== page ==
Pa. State Police develop card to be used by people with autism during law enforcement encounters

Pennsylvania State Police have created a card that can be carried by people with autism and presented during encounters with law enforcement.

The free resource is intended to enhance interactions with officers and ensure safety.

“Behaviors associated with autism can cause barriers to effective communication. This card can be presented to reduce those barriers,” said Col. Christopher Paris, commissioner of the Pennsylvania State Police. “When an officer is made aware a person has autism, they can respond accordingly, resulting in a safer interaction for everyone involved.”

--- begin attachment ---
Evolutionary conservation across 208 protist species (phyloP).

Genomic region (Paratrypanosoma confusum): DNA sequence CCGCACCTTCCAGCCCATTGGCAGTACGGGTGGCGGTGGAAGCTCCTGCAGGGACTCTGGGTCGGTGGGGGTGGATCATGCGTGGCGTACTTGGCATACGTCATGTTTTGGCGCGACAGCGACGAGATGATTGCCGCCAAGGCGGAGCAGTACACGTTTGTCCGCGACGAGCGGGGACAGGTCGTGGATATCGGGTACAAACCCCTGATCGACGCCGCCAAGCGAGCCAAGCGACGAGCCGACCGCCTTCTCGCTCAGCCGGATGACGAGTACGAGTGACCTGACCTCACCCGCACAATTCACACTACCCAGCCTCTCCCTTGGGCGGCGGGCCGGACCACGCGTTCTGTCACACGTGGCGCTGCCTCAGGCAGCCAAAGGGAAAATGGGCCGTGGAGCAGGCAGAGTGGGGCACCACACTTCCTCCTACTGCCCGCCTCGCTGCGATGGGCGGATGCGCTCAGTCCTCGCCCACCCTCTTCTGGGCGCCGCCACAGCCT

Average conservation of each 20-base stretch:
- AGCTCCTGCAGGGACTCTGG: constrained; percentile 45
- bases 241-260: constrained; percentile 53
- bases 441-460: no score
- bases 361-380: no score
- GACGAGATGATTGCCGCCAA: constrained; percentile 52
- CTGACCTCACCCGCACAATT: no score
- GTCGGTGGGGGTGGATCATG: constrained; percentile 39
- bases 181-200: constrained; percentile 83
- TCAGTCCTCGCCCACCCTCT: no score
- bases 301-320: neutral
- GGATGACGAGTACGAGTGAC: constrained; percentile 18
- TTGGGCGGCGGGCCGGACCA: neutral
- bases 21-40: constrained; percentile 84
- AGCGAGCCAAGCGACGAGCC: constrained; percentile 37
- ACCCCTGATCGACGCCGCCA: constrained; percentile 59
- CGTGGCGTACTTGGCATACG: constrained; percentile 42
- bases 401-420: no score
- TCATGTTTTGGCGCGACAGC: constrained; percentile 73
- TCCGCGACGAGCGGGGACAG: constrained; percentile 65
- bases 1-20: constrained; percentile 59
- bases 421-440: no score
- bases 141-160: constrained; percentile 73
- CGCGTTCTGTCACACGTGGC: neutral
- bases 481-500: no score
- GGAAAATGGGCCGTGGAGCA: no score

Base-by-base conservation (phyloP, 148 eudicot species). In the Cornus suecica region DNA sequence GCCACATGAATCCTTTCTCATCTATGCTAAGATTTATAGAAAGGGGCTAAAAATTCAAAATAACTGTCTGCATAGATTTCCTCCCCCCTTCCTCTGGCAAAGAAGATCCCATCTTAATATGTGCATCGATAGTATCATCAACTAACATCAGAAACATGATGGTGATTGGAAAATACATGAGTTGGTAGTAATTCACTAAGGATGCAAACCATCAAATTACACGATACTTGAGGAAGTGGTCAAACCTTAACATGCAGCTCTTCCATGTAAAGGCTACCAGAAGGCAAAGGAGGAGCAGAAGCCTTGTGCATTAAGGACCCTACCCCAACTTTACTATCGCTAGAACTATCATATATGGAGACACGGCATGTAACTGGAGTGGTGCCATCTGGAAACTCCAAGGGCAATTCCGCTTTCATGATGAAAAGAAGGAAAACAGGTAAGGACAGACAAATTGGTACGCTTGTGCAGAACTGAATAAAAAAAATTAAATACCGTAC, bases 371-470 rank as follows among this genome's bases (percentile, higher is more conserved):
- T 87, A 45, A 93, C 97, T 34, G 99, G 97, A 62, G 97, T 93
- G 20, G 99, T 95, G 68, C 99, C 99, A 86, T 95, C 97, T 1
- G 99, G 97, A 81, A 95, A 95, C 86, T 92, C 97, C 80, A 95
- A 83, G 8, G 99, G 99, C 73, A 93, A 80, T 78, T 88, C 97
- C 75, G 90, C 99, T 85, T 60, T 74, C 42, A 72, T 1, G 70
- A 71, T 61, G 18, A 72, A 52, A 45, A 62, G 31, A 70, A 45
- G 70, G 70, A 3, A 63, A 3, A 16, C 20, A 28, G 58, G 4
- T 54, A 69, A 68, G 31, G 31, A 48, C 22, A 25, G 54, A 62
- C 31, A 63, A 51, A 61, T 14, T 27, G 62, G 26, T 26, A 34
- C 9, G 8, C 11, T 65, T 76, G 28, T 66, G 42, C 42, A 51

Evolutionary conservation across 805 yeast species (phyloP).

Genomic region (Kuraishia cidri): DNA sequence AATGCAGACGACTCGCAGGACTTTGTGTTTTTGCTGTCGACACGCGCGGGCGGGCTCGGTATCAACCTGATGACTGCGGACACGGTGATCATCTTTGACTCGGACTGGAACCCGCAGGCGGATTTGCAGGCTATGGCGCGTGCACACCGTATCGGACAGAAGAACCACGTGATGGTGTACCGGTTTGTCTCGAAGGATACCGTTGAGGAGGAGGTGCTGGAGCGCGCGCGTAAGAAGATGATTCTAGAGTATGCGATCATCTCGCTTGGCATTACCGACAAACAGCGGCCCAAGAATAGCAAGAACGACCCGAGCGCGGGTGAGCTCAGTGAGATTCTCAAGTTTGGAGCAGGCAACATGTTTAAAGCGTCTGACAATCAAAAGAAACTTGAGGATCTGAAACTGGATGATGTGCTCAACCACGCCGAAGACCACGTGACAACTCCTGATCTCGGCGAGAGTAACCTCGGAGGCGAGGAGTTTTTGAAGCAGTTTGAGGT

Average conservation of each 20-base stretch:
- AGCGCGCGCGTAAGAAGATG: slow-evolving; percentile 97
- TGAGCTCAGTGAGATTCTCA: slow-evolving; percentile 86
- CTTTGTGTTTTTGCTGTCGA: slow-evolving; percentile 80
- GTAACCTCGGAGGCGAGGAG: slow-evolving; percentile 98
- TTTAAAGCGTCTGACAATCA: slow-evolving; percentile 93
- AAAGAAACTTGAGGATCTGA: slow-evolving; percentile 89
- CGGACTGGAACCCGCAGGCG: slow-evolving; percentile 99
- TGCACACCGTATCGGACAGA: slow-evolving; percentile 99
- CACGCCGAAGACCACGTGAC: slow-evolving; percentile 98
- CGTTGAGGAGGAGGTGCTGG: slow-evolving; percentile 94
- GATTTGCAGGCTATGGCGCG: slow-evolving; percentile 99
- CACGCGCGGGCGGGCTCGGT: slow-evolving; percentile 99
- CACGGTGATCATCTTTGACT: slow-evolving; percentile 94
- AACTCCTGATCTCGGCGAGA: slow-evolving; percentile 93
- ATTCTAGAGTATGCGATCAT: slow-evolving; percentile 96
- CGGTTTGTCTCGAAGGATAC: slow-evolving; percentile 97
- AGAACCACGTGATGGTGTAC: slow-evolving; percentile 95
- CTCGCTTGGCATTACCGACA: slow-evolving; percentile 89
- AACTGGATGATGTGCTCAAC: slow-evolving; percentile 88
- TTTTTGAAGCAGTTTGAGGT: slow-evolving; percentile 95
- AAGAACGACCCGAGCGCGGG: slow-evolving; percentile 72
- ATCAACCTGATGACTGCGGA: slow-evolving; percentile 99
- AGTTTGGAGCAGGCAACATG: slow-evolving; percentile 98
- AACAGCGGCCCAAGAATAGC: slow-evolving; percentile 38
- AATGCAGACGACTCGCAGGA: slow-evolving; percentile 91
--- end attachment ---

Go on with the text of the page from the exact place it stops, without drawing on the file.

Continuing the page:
The cards alert law enforcement officers that the individual has autism and therefore may be nonverbal, bothered by loud noises, hyper-sensitive to touch and unresponsive to commands or questions. The officers are directed to be patient, use a calm and direct voice and keep their questions and commands simple.

Paris and Gov. Josh Shapiro met with advocates to talk about how law enforcement can better serve individuals with autism. PSP’s Office of Community Engagement developed the informational card, which is available on the Safety Resources page of PSP’s website. The card can be printed from the website and carried in a wallet or it can be saved on a phone. Troopers will distribute the cards at public community events.

State police encourage individuals with autism to present the card during interactions with any police officer. The officer does not need to be a Pennsylvania state trooper.

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